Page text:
To the question, “How many persons are there in the godhead?,” Keach’s catechism gave the answer, “There are three persons in the godhead, the Father, the Son, and the Holy Ghost, and these three are one, the same in essence, equal in power and glory.” Beddome faithfully reproduces this question and answer, but then adds five paragraphs of questions and Scripture texts as a further delineation of the subject [A Scriptural Exposition of the Baptist Catechism by Way of Question and Answer (2nd. ed.; Bristol: W. Pine, 1776), 23-25.].

In the opening paragraph he argues first for the triunity of God from such passages as Genesis 1:26, where we have the statement “Let us make man” (KJV). Then, on the basis of Psalm 110:1 and John 14:26, Beddome affirms the distinct personhood of the Son and the Spirit respectively. This train of argument logically raises the question “May it with any propriety then be said, that there are three Gods?” To this Beddome answers with a resounding “No,” and in support of his answer he cites Zechariah 14:9 (KJV): “there shall be one Lord, and his name one.”

The next paragraph adduces texts where both the Son and the Holy Spirit are referred to as God. “Is the Son called God? Yes. Who is over all God blessed for evermore. Rom ix.5. Is the Spirit called God? Yes. Why hath Satan filled thine heart to lye to the Holy Ghost, thou hast not lyed unto men man but unto God. Acts v.3, 4.” There are a number of texts that Beddome could have cited as proof that the New Testament calls the Son “God.” With regard to the Spirit, though, apart from this passage from Acts there is no clear attribution of the title “God” to the person of the Spirit in the New Testament.

The divine attributes and activities that the Spirit and the Son share with the Father and are the sole prerogative of a divine being are the subject of the third paragraph, which runs as follows:

“Is the Son eternal as well as the Father? Yes. Before Abraham was, I am, John viii.58. Is the Spirit eternal? Yes. He is called the eternal Spirit, Heb. ix.14. Is the Son omnipresent? Yes. Where two or three are gathered together in my name there am I, Mat. xviii.20. Is the Spirit so too? Yes. Whither shall I go from thy Spirit, Ps. cxxxix.7 Is the Son omniscient? Yes. Thou knowest all things, John xxi.17. And is the Spirit so? Yes. He seacheth all things, 1 Cor. ii.10. Is the work of creation ascribed to the Son? Yes. All things were made by him, John i.3. Is it also ascribed to the Spirit? Yes. The Spirit of God hath made me, Job xxxiii.4. And is creation a work peculiar to God? Yes. He that hath built all things is God, Heb. iii.4.”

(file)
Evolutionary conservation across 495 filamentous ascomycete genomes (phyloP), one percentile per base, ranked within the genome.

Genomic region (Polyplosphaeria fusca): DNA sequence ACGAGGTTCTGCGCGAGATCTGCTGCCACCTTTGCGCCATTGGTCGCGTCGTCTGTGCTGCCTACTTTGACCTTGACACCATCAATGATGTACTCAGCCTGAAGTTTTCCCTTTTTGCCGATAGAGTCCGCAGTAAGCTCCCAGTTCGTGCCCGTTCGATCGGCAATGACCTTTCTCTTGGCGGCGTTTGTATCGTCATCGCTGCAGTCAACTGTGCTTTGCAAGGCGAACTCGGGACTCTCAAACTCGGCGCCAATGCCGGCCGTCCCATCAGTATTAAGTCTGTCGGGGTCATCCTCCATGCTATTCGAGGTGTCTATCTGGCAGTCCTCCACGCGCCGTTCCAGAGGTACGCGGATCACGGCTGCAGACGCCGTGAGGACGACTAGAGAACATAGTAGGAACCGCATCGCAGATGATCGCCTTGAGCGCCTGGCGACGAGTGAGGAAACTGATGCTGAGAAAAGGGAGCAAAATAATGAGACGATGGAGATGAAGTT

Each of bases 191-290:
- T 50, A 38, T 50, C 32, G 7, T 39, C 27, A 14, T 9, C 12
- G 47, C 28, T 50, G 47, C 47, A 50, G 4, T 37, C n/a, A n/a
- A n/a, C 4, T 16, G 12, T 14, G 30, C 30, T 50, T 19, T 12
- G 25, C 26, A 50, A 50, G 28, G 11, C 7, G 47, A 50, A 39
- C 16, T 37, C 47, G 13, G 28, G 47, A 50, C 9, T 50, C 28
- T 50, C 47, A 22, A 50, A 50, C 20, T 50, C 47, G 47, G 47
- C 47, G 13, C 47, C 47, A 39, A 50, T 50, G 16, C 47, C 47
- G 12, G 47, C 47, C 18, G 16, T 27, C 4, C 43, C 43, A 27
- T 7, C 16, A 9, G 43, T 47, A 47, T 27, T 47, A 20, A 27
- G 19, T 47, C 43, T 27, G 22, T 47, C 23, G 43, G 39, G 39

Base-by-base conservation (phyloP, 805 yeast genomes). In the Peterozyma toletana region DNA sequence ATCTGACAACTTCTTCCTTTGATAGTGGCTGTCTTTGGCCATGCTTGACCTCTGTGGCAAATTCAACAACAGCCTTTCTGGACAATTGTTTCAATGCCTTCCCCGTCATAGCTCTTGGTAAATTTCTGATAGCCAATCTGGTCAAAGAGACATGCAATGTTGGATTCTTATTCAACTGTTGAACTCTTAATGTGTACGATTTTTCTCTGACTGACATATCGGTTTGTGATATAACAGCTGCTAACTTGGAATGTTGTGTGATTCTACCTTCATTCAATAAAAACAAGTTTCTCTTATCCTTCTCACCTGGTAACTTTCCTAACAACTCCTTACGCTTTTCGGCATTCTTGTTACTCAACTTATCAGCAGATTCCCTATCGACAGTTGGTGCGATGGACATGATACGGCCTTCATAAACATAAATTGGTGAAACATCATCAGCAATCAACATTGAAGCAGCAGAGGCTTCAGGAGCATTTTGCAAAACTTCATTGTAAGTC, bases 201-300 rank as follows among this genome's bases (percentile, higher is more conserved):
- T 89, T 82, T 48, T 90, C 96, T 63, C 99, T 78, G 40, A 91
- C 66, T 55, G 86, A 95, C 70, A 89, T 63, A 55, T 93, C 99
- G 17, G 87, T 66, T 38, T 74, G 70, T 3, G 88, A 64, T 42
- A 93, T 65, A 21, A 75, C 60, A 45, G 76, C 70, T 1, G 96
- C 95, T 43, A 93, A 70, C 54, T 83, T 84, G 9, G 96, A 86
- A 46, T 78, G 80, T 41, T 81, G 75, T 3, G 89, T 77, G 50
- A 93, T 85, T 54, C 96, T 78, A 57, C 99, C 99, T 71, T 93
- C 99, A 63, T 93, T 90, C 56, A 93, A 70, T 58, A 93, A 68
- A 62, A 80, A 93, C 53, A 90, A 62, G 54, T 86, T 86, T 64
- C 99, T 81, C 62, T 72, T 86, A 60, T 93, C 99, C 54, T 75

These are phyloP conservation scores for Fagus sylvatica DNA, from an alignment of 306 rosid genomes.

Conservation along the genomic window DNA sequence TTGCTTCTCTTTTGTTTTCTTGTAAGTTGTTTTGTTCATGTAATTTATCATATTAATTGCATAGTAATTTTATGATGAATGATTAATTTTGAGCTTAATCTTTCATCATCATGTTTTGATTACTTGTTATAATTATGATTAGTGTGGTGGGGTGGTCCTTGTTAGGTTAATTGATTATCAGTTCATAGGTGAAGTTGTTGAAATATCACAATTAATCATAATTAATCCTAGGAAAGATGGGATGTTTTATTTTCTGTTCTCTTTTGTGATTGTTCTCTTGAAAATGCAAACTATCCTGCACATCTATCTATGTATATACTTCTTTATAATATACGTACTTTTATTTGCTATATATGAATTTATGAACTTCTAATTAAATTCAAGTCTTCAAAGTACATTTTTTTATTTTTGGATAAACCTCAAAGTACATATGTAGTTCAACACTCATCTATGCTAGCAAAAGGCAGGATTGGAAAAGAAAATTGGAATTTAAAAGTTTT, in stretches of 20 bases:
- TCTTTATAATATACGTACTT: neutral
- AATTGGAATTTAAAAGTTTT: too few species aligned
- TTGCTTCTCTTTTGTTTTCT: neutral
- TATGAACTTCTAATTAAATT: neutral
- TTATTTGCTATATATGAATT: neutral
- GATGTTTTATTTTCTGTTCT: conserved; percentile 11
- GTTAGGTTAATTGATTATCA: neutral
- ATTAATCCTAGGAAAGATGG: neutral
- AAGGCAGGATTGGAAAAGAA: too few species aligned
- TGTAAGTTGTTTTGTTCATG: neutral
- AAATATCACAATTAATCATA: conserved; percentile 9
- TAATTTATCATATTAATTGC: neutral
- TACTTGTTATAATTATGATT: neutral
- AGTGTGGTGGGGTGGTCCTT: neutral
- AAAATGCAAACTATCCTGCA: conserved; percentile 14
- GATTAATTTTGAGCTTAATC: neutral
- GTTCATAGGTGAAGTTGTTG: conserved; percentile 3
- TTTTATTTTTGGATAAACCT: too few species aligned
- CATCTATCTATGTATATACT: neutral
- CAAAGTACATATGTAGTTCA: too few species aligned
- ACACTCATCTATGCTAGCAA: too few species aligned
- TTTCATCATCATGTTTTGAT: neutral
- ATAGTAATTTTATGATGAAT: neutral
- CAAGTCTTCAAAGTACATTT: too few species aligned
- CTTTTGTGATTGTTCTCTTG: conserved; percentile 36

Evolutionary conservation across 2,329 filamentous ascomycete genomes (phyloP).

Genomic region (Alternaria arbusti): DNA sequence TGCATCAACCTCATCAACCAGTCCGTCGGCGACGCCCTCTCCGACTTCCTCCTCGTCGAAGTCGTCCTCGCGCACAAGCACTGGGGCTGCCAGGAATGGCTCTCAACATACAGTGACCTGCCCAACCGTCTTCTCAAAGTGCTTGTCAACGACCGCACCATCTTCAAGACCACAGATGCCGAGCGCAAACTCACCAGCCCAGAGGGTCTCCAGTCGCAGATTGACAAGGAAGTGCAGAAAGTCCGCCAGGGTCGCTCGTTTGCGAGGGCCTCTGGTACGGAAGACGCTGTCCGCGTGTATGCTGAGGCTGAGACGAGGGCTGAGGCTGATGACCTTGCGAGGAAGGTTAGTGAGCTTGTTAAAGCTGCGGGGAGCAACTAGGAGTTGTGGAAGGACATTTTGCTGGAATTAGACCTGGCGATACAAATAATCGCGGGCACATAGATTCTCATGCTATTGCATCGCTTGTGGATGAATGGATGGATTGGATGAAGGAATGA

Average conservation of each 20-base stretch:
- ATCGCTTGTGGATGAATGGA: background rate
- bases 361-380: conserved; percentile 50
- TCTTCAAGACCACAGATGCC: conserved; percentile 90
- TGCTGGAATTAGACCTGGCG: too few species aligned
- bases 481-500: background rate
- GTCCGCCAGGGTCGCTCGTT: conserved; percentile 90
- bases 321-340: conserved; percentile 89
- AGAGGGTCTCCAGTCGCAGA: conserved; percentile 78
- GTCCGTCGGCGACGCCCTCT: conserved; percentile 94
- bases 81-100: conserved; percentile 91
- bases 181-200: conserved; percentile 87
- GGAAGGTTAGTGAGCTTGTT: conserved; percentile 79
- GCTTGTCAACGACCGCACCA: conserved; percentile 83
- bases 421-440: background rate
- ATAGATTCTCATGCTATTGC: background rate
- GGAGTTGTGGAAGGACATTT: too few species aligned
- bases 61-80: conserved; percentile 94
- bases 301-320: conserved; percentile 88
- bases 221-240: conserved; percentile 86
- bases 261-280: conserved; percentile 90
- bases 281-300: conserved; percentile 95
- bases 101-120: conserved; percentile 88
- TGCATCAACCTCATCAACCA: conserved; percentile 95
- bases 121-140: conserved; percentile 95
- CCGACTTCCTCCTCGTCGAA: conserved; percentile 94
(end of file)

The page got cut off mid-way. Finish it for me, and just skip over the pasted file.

The fourth paragraph seeks to prove the deity of the Son and the Spirit from the fact that both of them are the object of prayer in the Scriptures. To show this of the Son is relatively easy, and Beddome can refer to a passage like Acts 7:59 (KJV), where Stephen, the first martyr, prays, “Lord Jesus, receive my spirit.” To find a text where the Spirit is actually the object of prayer is far more difficult. Beddome cites Revelation 1:4, where the “seven spirits,” which Beddome rightly understands to be a symbolic representation of the “one holy and eternal Spirit,” are included along with God the Father and Jesus Christ in a salutation to the seven churches in Asia Minor. This passage does clearly have significant Trinitarian import.

The fifth and final paragraph gives further scriptural support for the fact that there is a plurality within the Godhead. “Are divine blessings derived from all three persons in the godhead? Yes. The grace of the Lord Jesus Christ, and the love of God, and the communion of the Holy Ghost be with you all, 2 Cor. xiii.14. Have each of these their distinct province in the affair of man’s salvation, Yes. Thro’ him we both have access by one spirit unto the Father” (Cor. 14).”

Beddome would have readily confessed this doctrine is a great mystery. But he was also well aware that, despite its mysteriousness, how necessary it is that the believer affirm it with all of his or her soul.